Campus / Honor Code Review / News / May 11, 2011

Prepping for Honor Code review

Discussion on a review of the Honor Code is becoming reality as Associate Dean Lori Haslem has put together a committee beginning a full-scale review next fall.

The review has two goals: to “get a clear understanding of how members of the campus community understand the purpose and processes of the Code” and to “begin making recommendations about ways to improve or update the Code,” she said.

The committee will not be making changes to the Code, only “collecting information and analyzing it” and making recommendations, Haslem said.

She plans to meet with the committee once before the year is over, but after that “they will … be on their own.” 

The committee will most likely collect opinions about the code through surveys and possibly focus groups next year and begin making recommendations next spring or the following fall.

The committee consists of three faculty members, the TRIO writing coordinator and four students. One of the students and one of the faculty members are currently on the Honor Board.

Some Honor Board members are concerned about the lack of representation of the current Board on the committee.

“Honor Board members have more experience working with the Code and are more familiar the problems with it,” one Honor Board member said.

The member is also concerned about the diversity of opinions represented on the committee.

According to one member, “They haven’t done their background research enough to know that some of the members have similar opinions on things … people who have tried to enact change in the past are not on the committee, which is concerning.”

Haslem said they “tried to represent diversity” within the members of the committee, bringing in people from different backgrounds and roles on campus.

Although the committee “does seem like a fairly diverse group,” an Honor Board member said, “expertise is more important than straight diversity.”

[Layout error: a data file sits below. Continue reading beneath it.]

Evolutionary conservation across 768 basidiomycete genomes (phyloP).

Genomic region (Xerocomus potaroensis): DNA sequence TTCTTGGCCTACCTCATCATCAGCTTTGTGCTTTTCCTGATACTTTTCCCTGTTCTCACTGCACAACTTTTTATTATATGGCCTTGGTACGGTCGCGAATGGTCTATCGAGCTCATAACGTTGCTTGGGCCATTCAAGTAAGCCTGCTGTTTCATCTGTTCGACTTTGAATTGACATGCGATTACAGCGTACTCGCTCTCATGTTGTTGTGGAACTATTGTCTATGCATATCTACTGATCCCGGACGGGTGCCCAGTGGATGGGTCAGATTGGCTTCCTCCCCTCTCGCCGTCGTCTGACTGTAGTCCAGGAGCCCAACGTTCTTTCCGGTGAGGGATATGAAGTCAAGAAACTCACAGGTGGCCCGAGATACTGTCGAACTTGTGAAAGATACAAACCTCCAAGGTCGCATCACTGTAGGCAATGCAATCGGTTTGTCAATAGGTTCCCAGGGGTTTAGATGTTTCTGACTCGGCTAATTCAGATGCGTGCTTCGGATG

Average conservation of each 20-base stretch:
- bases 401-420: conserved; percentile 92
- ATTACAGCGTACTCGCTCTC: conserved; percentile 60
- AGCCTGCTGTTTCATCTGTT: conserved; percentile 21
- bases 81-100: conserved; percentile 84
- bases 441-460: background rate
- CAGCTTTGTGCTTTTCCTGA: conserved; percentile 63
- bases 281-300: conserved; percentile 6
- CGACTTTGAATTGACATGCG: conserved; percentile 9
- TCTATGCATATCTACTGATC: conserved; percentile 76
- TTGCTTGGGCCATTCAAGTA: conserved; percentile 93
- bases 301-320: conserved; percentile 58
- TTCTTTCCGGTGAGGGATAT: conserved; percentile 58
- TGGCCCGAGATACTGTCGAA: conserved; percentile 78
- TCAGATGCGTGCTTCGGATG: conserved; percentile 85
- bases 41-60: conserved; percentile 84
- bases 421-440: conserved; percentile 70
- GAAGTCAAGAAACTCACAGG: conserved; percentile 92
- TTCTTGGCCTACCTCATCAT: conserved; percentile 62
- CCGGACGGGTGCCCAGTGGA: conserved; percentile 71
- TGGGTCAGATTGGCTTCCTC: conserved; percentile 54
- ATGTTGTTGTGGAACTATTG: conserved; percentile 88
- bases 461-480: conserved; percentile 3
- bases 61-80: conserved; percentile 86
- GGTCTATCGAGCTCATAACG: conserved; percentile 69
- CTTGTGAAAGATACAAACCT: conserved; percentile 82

“At its core, it’s not a bad system,” said the Honor Board member, but the committee “would have to do a great job of finding information from experts.” A committee with more Honor Board members would have “less fact finding and more debate of the facts themselves.”

The member agrees with Haslem that a review is necessary. It is important to look at how the Code is working on campus and “constantly try and make the Code better.”

“I don’t necessarily think there’s something wrong with it,” Haslem said. “It’s working fine in so many ways, but any good thing has to be assessed over time.”

Discussion of a review began last year between Haslem and Dean of the College Larry Breitborde.

Haslem, in her time as a faculty member and in her position as a Dean, heard comments from faculty saying the Code was  “not upholding what it was supposed to uphold” and brought up the idea to Breitborde.

Although the Code is reviewed annually by the Academic Standing Committee, it has not been reviewed by the entire campus community in a long time, according to Haslem.

They want to “make sure the Code is written in such a way that everybody is happy signing on to it,” she said. 

“In the late 50s, when the Code was developed, teaching happened a lot differently than it does now,” Haslem said.

“It needs to be adapted to what’s going on currently,” an Honor Board member said.

Some changes that might be made include giving First-Year Preceptorial professors the freedom to teach students who make citation errors rather than bring them to the Board and also making it easier for the board to deviate from standard punishment to take into account specific circumstances, among other things.

Haslem hopes this review “renews our sense of what a core value the Code is to a Knox identity and to a Knox degree.”

“The Code is something that requires buy-in from the whole community,” Haslem said. “This will be an important committee.”

Gretchen Walljasper

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